What is rectal surgery?

Rectal surgery is a surgical procedure in which all or part of the rectum is removed. The rectum is a long tube-shaped organ at the end of the digestive tract and is attached to the anus.

Rectal surgery often requires other procedures to reconnect the remaining parts of the digestive system and allow waste to pass out of the body.

Rectal surgery is used to treat and prevent diseases and disorders that affect the rectum, such as:

  • Rectal cancer. Early-stage rectal cancer may require removal of only part of the rectum. More advanced cancer may require removal of the entire rectum and neighboring organs such as the urinary bladder, prostate, and uterus.
  • Inflammatory bowel disease (Crohn’s disease or ulcerative colitis). If medications don’t help, removal of the affected part of the rectum may offer a resolution of your signs and symptoms.
  • Uncontrollable bleeding. Heavy bleeding from the rectum may require surgery to remove the affected part of the rectum, although it can usually be controlled by colonoscopy or with the help of vascular radiology.
  • Intestinal obstruction. A blocked rectum is an emergency that may require a rectal resection, depending on the situation. Usually an opening of the colon is made prior to the obstruction to the abdominal wall.

Previous considerations.

Before any surgery, an assessment should be carried out by the anesthetist where they will advise you which medication you should stop taking and which you should continue taking. Sometimes you must be evaluated by another specialist if you have underlying diseases.

In the case of anticoagulant treatment or treatment that facilitates bleeding, the anesthesiologist, haematologist, cardiologist or family doctor will inform about the attitude to follow.

Normally you must be evaluated by Hematology before the intervention since they must draw blood to study your blood group and make a reserve of blood bags for the day of the intervention. In this surgery, bleeding is an important complication, so we must offer you maximum safety. For your peace of mind, most of our patients do not require a blood transfusion.

In the case of smoking, the habit should be stopped because it facilitates anesthetic management, smoker patients have more complications than smokers in anesthetic procedures.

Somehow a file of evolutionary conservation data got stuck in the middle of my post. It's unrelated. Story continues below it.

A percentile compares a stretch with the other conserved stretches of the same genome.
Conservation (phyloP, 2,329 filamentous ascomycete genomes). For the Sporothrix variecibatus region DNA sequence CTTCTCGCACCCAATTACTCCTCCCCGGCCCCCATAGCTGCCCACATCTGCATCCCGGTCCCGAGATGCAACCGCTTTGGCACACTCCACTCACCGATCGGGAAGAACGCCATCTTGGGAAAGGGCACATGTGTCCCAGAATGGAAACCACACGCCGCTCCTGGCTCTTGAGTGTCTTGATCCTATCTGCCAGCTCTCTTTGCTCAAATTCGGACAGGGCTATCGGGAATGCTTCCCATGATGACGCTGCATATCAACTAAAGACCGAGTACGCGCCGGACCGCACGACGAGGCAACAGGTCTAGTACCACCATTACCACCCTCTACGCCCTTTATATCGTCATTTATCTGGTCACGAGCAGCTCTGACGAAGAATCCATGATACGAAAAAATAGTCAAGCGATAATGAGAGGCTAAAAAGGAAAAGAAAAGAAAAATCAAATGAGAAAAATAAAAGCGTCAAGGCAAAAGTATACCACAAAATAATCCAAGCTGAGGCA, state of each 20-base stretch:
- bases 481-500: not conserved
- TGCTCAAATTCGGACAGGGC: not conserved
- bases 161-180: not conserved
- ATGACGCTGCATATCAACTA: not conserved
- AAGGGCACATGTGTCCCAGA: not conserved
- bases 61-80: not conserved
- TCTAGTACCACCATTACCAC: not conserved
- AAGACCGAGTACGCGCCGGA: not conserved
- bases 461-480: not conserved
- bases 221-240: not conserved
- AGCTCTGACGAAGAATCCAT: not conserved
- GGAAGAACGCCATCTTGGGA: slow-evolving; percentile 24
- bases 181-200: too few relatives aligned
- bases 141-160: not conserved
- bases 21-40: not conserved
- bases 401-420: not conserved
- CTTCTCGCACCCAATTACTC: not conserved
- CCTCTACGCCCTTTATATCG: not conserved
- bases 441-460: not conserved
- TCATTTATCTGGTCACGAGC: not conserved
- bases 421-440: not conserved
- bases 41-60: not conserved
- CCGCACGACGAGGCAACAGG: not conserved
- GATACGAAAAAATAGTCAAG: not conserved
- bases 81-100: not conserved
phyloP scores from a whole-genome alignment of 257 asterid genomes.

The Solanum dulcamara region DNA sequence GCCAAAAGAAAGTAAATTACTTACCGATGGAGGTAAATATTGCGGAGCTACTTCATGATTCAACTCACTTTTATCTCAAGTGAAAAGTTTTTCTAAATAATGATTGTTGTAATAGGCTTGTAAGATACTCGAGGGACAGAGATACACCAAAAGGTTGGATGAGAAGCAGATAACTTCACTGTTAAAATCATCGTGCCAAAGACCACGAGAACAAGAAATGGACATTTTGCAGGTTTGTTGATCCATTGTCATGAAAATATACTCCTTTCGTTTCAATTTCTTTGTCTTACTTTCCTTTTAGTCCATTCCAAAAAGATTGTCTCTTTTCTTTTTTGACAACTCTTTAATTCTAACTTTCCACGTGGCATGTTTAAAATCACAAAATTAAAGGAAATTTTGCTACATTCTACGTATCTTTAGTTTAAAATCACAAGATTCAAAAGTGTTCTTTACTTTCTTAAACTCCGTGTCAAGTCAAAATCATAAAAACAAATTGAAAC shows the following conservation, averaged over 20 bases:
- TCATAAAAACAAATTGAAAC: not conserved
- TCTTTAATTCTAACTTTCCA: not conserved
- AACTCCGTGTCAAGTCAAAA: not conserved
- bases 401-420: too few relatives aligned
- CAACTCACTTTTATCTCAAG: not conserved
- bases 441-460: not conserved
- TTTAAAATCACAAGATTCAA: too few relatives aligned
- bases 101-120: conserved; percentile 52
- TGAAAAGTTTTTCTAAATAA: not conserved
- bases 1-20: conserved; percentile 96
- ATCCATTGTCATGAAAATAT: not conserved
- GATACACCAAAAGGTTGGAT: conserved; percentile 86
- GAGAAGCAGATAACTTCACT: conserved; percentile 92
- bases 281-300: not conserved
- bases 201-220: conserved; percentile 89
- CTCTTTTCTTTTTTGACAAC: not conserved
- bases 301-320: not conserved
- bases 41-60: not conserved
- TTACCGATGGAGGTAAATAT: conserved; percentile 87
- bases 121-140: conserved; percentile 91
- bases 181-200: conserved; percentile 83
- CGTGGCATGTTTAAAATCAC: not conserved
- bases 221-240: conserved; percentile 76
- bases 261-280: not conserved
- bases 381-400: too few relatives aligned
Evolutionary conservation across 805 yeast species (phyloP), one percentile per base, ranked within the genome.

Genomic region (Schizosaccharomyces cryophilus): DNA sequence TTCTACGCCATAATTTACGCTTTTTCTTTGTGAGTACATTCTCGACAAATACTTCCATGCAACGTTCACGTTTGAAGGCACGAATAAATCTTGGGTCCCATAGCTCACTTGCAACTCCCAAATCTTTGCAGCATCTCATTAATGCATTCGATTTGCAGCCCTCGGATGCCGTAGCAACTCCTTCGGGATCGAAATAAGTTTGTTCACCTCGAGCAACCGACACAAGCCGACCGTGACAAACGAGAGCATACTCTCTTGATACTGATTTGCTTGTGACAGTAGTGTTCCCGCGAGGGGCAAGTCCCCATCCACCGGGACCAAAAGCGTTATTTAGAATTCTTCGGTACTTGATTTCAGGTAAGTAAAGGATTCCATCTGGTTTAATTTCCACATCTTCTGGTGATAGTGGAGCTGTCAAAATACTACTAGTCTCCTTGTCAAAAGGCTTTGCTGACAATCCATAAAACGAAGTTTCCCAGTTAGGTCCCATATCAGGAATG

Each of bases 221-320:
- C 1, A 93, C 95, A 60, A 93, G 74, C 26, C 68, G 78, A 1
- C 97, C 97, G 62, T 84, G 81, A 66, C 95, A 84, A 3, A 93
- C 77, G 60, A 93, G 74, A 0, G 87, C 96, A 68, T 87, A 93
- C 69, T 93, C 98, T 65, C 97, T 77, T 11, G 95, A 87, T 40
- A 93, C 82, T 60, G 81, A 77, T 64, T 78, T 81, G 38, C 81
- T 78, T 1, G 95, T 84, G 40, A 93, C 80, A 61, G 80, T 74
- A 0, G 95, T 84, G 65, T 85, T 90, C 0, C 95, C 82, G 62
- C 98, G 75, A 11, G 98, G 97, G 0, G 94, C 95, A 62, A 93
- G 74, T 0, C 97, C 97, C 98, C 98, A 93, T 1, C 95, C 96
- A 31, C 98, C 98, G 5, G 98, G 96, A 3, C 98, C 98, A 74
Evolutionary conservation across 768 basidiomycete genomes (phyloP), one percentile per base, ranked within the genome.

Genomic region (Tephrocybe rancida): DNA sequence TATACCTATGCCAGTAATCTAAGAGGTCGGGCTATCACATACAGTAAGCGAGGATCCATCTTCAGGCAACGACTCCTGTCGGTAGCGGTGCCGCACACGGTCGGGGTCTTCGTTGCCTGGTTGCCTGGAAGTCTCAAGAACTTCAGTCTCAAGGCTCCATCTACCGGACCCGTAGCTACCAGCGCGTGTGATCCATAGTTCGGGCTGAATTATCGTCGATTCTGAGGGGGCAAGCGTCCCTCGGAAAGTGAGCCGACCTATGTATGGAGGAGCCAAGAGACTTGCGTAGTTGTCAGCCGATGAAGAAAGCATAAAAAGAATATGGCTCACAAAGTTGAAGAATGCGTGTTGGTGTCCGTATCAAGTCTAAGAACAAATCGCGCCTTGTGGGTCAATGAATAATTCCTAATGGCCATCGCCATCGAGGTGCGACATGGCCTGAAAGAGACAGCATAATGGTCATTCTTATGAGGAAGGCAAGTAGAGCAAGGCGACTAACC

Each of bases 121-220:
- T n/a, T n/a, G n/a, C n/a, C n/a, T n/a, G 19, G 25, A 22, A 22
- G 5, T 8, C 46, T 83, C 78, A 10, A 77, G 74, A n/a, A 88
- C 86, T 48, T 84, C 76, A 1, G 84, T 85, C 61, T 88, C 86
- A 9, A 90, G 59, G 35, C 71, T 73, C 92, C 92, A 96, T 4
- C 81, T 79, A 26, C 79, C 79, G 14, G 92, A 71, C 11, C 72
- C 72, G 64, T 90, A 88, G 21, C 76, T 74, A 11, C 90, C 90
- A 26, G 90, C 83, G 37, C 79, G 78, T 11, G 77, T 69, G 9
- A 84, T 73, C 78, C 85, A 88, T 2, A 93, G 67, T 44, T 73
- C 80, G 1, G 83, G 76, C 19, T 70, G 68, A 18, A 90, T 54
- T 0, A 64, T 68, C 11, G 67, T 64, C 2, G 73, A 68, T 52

It is recommended to perform moderate-intensity exercise before any intervention, unless there is a specific contraindication, such as walking at least 60 minutes a day.

How is the preparation prior to the intervention?


In preparation for a cholecystectomy, your surgeon may ask you to:

  • Do not eat anything before surgery.  You may have a sip of water with your medications, but avoid eating and drinking for at least six hours before surgery.
  • Discontinue certain medications and supplements. Talk to your doctor about all medications and supplements you take. You continue to take most medications as directed by your doctor. Your doctor may ask you to stop certain medications and supplements because they can increase your risk of bleeding.
  • Drink a solution to cleanse the intestine.  Your doctor may prescribe a laxative solution to mix with water at home. Drink the solution over a period of several hours, as directed. The solution causes diarrhea to help you empty your colon. Your doctor may also recommend that you take enemas.

It is not always possible to prepare for a rectal resection. For example, if you need emergency rectal surgery for a bowel obstruction or perforation, you may not have time to prepare.

How is the surgery performed? (type of incision, resection, type of drainage, anesthesia)


A resection of the rectum is performed under general anesthesia, so you will not be conscious during the procedure. Numbing medications are given intravenously into the arm. Once the medications take effect, the health care team will insert a tube down your throat to help you breathe, place a catheter to monitor your urine, put a tube into your stomach through your nose, and put IVs in your neck and wrist. to administer drugs and know your heart function.


Depending on your situation, your surgeon will recommend one of two surgical approaches:

  • Open rectal resection. In open surgery, a longer incision is made in the abdomen to access the rectum. The surgeon uses surgical tools to free the rectum from surrounding tissue and cuts out a part of the rectum or the entire rectum.
  • Laparoscopic resection of the rectum. In laparoscopic resection, also called minimally invasive surgery, several small incisions are made in the abdomen. The surgeon inserts a tiny video camera through one incision and certain special surgical tools through the other incisions.

The surgeon watches a video screen in the operating room as tools are used to free the colon from surrounding tissue. The rectum is then removed through a small incision in the abdomen.

Laparoscopic surgery relieves pain and reduces recovery time after surgery. But not everyone is a candidate for this procedure. Also, in some situations, the operation may begin as a laparoscopic resection of the rectum, but circumstances may require the surgical team to convert it to open surgery.

Operations used to treat rectal cancer include the following:

  • Remove very small cancers from inside the rectum. Very small rectal cancers may be removed using a colonoscope or other type of specialized endoscope inserted through the anus (transanal local excision). Surgical tools may be passed to remove the cancer and some of the healthy tissue around it.

This procedure may be an option if your cancer is small and unlikely to spread to nearby lymph nodes. If laboratory tests determine that the cancer cells are aggressive or more likely to spread to the lymph nodes, your surgeon may recommend additional surgery.